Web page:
I have observed that in the institution of the offerings, as recorded in the commencement of Leviticus, the sweet-savour offerings precede the others, but that in the application of these offerings, the order is reversed. I will add here a word or two on this point, as, if I mistake not, this, like all else, has a meaning in it. The reason of it will, I think, commend itself, when the characteristic difference of these offerings is seen. The sweet-savour offerings are, as we know, Christ in perfectness offering Himself for us to God without sin: the others, on the contrary, as we shall see, represent Him as offering Himself as our representative for sin. The institution of these sacrifices gives us certain aspects of the Offering, in the order in which they are viewed by God: and in this view Christ offering Himself without sin would clearly precede His offering Himself for sin. Had He not been in Himself what the Burnt and Meat-offerings typify, a voluntary offerer of a sinless offering, He could not have been offered for sin: the fact of His being perfect fitted Him to be a Sin-offering. But the application of the offerings, on the other hand, gives us the order of Christ’s work as viewed by Israel; and Israel’s view in this case, as in all others, begins where the Offering meets Israel’s sin and failure. For this reason it is, I cannot doubt, that in their application the Sin-offerings preceded the Burnt-offerings.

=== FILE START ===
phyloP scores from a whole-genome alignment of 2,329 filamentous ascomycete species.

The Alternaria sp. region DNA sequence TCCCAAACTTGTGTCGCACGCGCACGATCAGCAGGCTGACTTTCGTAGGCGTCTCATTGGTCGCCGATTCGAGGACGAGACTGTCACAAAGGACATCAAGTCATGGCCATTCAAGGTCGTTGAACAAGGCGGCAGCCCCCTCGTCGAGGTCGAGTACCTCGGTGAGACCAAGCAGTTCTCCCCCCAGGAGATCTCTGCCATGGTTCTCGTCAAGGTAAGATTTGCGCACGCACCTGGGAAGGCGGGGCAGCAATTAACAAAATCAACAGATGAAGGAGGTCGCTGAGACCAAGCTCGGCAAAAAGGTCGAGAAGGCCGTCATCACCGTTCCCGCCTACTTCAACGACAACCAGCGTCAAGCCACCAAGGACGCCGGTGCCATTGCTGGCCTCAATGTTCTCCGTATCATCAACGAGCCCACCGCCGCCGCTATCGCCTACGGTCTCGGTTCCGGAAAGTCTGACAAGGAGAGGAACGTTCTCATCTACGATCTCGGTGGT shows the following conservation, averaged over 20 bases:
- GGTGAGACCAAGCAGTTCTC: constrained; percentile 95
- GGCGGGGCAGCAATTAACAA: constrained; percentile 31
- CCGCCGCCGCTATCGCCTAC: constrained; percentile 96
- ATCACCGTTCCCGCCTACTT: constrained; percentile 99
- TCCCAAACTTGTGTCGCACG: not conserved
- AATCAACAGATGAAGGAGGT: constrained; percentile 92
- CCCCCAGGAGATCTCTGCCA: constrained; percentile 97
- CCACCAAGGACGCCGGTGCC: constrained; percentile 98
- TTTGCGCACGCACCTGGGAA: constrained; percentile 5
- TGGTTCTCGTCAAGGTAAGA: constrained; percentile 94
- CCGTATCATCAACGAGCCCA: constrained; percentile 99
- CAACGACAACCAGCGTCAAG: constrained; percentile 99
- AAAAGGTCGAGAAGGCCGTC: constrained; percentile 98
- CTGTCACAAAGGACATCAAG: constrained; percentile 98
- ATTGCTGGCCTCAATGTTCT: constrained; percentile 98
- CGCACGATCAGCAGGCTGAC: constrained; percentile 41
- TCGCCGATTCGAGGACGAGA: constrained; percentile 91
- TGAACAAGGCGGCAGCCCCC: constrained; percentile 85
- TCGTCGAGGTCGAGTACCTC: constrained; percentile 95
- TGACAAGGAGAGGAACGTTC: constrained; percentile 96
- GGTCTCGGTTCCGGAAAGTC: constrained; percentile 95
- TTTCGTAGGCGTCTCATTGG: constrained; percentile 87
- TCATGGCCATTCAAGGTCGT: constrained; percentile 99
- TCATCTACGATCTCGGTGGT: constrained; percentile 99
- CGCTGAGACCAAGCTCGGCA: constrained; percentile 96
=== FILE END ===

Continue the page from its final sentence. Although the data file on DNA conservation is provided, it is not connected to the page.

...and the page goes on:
But to pass from this order to the Offerings themselves, the least degree of attention is sufficient to shew, that the offerings which were not of a sweet savour are of two sorts,—first the Sin-offerings (Lev. 4:1-5:13), and then the Trespass-offerings (Lev. 5:14-19; 6:1-7). For a Christian rightly to know the difference between these, shews that he has learnt more than one lesson in God’s school. And indeed it is one mark,—a mark not to be mistaken,—of the present low state of the mass of Christians, that so many of them never seem to apprehend the difference which God sees between Sin and Trespass. I assume here that there is a difference; for with these offerings before us, it is impossible to doubt it. One thing at least is plain: God sees a difference: happy the saint who sees with God. Happy, I say, for though the knowledge of sin in itself can never be a cause of joyfulness, yet to see and judge anything as God Himself judges it is a step to blessedness, as surely as it is a mark of communion with Him. Truly it is for lack of knowledge on the particular now before us, that so many are mourning who should be praising; for they do not see that atonement has been made and accepted for sin in them, as well as for their acts of trespass. I defer, however, entering into this subject, until we have more fully considered the peculiar character of the Sin-offering. When we have done this, and obtained, as I hope, a clearer apprehension of it, we shall be better able to discriminate the distinction between Sin and Trespass and their respective offerings.
I proceed, therefore, at once to the consideration of the Sin-offering. We may look at it, first, in its contrast to the other offerings; and then, in its several varieties: the first will shew the particular aspect of Christ’s Offering which is prefigured in the type now before us; the second, the various measures of intelligence with which this aspect may be apprehended by Christians.